Improving profits with precision farming
Margins in the dairy industry are tight and over the years new tools and techniques have been introduced to improve the productivity of pastures
Arthur Gray reports on interventions that have greatly improved the way pastures are managed, by enhancing the regrowth after grazing and spreading fertiliser more efficiently.
The first was the introduction of pasture topping. The machine that has proven to be the most successful over the years is the Fieldmulcher™, developed by Falcon more than twenty years ago. Burlington Farming, in the Cookhouse area of the Eastern Cape bought four 2,0 m cut width machines in 2005 and uses them to keep ahead of the area grazed daily by 1 900 dairy cows. This machine cuts the uneaten tussocks and pulverises and spreads the cowpats, thereby greatly improving the palatability of the new grass. Users also report that regular topping helps control weeds, especially in ryegrass and kikuyu pasture. A more recent development is the Flail Cutter, which can cope with pastures that have become overgrown.
Picture caption, ref: Burlington 158 (Photo: Burlington Farming)
The Falcon Fieldmulcher™ fleet at Burlington Farming
Picture caption, ref: Falcon F230 Flail Cutter (Photo: Falcon)
Topping overgrown grass with a Falcon Flail Cutter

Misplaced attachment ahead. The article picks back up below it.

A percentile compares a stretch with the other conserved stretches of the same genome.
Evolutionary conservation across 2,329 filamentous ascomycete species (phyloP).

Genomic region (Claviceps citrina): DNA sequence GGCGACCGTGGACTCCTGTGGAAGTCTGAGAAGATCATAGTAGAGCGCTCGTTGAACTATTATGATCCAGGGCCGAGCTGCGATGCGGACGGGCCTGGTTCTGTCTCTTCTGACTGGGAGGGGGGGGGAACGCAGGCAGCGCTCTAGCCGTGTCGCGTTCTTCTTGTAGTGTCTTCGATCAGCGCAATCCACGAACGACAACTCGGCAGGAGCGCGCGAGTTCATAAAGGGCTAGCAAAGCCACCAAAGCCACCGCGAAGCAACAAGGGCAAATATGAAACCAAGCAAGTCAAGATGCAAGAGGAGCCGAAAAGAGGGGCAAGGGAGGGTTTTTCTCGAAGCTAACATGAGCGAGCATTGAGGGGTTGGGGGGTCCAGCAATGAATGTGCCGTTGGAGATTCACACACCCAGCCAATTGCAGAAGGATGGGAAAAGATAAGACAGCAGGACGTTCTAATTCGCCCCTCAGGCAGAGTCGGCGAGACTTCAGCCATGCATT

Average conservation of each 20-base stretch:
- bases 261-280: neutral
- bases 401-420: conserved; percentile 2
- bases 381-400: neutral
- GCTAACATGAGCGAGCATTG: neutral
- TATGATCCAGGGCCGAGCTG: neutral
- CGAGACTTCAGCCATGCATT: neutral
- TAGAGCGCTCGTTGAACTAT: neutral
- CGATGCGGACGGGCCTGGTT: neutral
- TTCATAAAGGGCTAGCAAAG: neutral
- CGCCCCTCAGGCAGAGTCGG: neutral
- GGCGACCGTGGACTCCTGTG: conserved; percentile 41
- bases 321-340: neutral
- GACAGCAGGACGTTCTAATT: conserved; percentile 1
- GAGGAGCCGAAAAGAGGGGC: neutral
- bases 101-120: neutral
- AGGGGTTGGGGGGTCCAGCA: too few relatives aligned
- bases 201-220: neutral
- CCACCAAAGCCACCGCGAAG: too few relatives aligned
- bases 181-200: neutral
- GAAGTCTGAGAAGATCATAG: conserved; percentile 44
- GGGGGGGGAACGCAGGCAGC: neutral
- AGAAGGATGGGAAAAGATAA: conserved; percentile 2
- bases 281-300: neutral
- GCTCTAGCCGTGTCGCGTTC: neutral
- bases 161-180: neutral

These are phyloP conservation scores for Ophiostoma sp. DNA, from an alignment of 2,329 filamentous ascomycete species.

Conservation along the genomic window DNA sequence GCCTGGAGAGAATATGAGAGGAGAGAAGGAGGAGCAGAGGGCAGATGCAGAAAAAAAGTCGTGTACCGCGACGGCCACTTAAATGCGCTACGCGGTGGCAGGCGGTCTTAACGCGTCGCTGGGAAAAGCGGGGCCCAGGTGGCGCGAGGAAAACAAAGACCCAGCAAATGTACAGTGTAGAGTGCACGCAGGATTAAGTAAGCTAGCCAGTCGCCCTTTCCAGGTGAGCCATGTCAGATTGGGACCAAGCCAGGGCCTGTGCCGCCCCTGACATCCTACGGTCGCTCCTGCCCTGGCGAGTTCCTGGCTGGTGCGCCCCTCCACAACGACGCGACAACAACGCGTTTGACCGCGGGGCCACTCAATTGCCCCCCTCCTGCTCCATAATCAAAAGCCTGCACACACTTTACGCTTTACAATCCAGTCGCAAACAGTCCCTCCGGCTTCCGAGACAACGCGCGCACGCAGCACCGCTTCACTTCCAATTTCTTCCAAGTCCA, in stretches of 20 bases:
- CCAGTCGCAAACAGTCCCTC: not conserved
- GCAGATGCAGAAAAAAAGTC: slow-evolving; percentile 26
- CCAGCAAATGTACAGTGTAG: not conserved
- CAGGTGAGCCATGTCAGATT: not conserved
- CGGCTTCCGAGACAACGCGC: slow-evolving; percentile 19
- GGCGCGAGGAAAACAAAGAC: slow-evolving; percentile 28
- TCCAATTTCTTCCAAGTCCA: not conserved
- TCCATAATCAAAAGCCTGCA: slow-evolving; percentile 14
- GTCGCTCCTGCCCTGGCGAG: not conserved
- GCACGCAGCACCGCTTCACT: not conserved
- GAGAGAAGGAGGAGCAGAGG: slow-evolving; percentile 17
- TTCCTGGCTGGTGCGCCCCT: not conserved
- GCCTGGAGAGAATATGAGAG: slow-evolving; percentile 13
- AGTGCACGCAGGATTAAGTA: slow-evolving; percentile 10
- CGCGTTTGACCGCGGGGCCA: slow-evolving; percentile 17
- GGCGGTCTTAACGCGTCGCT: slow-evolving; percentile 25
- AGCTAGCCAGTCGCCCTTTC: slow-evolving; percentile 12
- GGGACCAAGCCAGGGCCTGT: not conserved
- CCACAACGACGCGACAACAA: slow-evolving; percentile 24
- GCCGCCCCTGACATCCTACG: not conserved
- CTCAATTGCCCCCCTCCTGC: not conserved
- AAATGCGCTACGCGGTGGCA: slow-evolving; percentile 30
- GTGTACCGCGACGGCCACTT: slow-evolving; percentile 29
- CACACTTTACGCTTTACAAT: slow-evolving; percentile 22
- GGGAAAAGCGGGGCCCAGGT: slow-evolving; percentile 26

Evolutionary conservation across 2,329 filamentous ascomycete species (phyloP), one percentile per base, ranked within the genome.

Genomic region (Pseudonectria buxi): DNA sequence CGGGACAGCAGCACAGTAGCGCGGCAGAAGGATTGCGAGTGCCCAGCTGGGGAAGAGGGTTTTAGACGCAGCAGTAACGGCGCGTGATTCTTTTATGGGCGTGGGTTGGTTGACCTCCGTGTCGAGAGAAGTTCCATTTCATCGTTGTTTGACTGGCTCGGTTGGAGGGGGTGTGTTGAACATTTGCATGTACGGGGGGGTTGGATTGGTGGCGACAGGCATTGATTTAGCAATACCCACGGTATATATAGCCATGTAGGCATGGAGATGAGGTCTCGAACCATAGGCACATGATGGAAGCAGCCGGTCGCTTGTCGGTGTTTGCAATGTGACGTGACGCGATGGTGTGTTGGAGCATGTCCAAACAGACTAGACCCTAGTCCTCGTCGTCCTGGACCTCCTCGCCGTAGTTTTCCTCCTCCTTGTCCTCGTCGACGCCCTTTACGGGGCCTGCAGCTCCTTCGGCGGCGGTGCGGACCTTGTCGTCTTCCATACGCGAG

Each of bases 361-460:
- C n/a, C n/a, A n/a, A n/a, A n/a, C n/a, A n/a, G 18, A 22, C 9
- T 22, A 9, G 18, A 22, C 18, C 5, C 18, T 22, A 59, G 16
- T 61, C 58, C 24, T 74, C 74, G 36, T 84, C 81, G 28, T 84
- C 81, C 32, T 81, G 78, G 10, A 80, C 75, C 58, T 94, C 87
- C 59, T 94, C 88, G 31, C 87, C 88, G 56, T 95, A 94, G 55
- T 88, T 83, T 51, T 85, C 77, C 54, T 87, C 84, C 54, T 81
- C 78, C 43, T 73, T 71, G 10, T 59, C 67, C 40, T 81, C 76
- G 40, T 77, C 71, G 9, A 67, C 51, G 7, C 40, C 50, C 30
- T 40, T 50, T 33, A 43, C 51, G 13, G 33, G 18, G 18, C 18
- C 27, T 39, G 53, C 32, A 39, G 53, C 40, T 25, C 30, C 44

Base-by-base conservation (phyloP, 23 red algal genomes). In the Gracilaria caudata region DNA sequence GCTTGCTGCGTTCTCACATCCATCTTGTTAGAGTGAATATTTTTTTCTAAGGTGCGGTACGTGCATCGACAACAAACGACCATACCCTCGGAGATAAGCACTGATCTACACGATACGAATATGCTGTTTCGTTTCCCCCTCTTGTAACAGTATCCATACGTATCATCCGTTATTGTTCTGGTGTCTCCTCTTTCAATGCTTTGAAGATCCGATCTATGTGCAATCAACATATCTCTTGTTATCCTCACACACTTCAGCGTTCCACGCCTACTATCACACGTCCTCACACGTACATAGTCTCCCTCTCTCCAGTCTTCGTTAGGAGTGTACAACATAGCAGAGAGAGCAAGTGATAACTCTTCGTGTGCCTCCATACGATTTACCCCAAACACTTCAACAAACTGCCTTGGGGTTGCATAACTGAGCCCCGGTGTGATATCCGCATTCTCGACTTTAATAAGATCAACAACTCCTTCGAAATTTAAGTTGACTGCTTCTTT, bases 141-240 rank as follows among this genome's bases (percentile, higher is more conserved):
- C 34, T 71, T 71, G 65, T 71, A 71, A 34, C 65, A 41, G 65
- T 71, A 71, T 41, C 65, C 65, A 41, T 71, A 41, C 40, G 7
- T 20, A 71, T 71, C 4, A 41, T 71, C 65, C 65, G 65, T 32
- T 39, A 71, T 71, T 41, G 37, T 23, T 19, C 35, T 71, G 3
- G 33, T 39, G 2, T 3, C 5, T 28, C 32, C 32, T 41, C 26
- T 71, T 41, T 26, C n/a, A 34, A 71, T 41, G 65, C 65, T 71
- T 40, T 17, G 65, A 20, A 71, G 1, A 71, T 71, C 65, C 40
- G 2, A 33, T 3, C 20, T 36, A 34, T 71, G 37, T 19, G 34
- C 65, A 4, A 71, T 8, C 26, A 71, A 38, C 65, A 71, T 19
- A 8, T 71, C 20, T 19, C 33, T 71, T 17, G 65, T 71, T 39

The efficient use of expensive fertiliser is currently a major factor in producing milk from pastures at a profit. The adoption of precision farming methods has meant a breakthrough in reducing costs. Modern fertiliser spreaders are extremely accurate, with load cells and sensors that monitor the spread pattern to ensure accurate spreading of all kinds of fertiliser under varying operating conditions.
Fertiliser spreaders are now available with section control, which means that, in irregular or wedgeshaped fields, the spread pattern can be controlled, by means of a global positioning system (GPS), using an ISOBUS terminal. As the spreader crosses an area that has already been spread, that section of the spread pattern shuts down. This also applies to areas that fall outside the field boundaries, where the tractor and spreader approach the edge of the field. It means that fertiliser is evenly spread, just on the designated area, with no unnecessary overlapping or spreading outside the field boundaries, resulting in considerable cost saving.
The latest fertiliser spreaders can also work to a field map, prepared from grid soil samples, showing the required rate of application to correct the soil fertility for different areas of the field. Using a GPS, they can be set to automatically apply fertiliser at variable rates to different areas, as designated by the map, ensuring that no area of the field is overfertilised or underfertilised. This results in optimum use of the fertiliser and maximum returns.
The terminal controlling the spreader also records the spread rate and the amount of material spread, enabling accurate costing of the operation. These actions require no input from the operator other than the initial setting; everything is controlled by the computer in the display unit. However, the operator can override the instructions by using either the buttons on the controller or the touch screen. The latest innovation to improve the accuracy of the spread pattern is a device that measures the wind direction and strength and automatically adjusts the spread pattern to compensate for wind drift.
Picture caption, ref: Section control 2000 (Photo: Amazone)
A graphic illustration of Section Control with an Amazone spreader